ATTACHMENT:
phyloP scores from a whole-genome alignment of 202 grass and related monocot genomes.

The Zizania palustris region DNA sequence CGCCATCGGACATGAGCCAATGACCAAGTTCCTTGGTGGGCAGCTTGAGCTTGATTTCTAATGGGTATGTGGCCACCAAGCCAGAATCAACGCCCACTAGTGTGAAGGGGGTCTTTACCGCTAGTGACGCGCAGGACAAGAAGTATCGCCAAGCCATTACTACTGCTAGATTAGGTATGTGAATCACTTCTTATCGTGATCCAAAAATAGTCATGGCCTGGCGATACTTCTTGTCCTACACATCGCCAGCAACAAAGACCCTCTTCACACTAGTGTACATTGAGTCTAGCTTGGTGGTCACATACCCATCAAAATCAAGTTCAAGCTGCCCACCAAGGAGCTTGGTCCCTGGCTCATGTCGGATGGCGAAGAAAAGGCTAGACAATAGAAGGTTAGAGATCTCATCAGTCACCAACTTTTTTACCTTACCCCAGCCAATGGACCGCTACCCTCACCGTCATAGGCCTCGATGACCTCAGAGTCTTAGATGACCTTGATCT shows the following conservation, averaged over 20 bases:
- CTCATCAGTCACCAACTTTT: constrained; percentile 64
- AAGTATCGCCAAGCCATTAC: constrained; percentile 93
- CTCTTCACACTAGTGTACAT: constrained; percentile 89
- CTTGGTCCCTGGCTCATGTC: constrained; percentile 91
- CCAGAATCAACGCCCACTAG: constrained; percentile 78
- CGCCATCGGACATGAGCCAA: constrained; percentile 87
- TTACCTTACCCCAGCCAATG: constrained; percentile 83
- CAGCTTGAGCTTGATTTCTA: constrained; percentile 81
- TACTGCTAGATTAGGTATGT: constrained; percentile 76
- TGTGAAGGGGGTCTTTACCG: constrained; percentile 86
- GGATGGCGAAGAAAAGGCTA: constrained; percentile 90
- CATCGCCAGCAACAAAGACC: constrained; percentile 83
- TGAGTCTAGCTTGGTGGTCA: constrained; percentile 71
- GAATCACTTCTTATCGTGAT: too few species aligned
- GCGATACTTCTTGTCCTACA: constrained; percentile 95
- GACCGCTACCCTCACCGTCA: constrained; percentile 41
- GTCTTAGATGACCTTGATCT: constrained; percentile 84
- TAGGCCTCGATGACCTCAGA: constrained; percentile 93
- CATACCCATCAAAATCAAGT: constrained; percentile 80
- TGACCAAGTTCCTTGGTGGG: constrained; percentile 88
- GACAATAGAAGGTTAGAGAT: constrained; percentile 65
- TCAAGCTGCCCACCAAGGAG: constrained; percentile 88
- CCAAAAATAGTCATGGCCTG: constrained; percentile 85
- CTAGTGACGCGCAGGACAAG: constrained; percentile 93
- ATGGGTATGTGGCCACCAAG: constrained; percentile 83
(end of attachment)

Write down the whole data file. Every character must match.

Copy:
phyloP scores from a whole-genome alignment of 202 grass and related monocot genomes.

The Zizania palustris region DNA sequence CGCCATCGGACATGAGCCAATGACCAAGTTCCTTGGTGGGCAGCTTGAGCTTGATTTCTAATGGGTATGTGGCCACCAAGCCAGAATCAACGCCCACTAGTGTGAAGGGGGTCTTTACCGCTAGTGACGCGCAGGACAAGAAGTATCGCCAAGCCATTACTACTGCTAGATTAGGTATGTGAATCACTTCTTATCGTGATCCAAAAATAGTCATGGCCTGGCGATACTTCTTGTCCTACACATCGCCAGCAACAAAGACCCTCTTCACACTAGTGTACATTGAGTCTAGCTTGGTGGTCACATACCCATCAAAATCAAGTTCAAGCTGCCCACCAAGGAGCTTGGTCCCTGGCTCATGTCGGATGGCGAAGAAAAGGCTAGACAATAGAAGGTTAGAGATCTCATCAGTCACCAACTTTTTTACCTTACCCCAGCCAATGGACCGCTACCCTCACCGTCATAGGCCTCGATGACCTCAGAGTCTTAGATGACCTTGATCT shows the following conservation, averaged over 20 bases:
- CTCATCAGTCACCAACTTTT: constrained; percentile 64
- AAGTATCGCCAAGCCATTAC: constrained; percentile 93
- CTCTTCACACTAGTGTACAT: constrained; percentile 89
- CTTGGTCCCTGGCTCATGTC: constrained; percentile 91
- CCAGAATCAACGCCCACTAG: constrained; percentile 78
- CGCCATCGGACATGAGCCAA: constrained; percentile 87
- TTACCTTACCCCAGCCAATG: constrained; percentile 83
- CAGCTTGAGCTTGATTTCTA: constrained; percentile 81
- TACTGCTAGATTAGGTATGT: constrained; percentile 76
- TGTGAAGGGGGTCTTTACCG: constrained; percentile 86
- GGATGGCGAAGAAAAGGCTA: constrained; percentile 90
- CATCGCCAGCAACAAAGACC: constrained; percentile 83
- TGAGTCTAGCTTGGTGGTCA: constrained; percentile 71
- GAATCACTTCTTATCGTGAT: too few species aligned
- GCGATACTTCTTGTCCTACA: constrained; percentile 95
- GACCGCTACCCTCACCGTCA: constrained; percentile 41
- GTCTTAGATGACCTTGATCT: constrained; percentile 84
- TAGGCCTCGATGACCTCAGA: constrained; percentile 93
- CATACCCATCAAAATCAAGT: constrained; percentile 80
- TGACCAAGTTCCTTGGTGGG: constrained; percentile 88
- GACAATAGAAGGTTAGAGAT: constrained; percentile 65
- TCAAGCTGCCCACCAAGGAG: constrained; percentile 88
- CCAAAAATAGTCATGGCCTG: constrained; percentile 85
- CTAGTGACGCGCAGGACAAG: constrained; percentile 93
- ATGGGTATGTGGCCACCAAG: constrained; percentile 83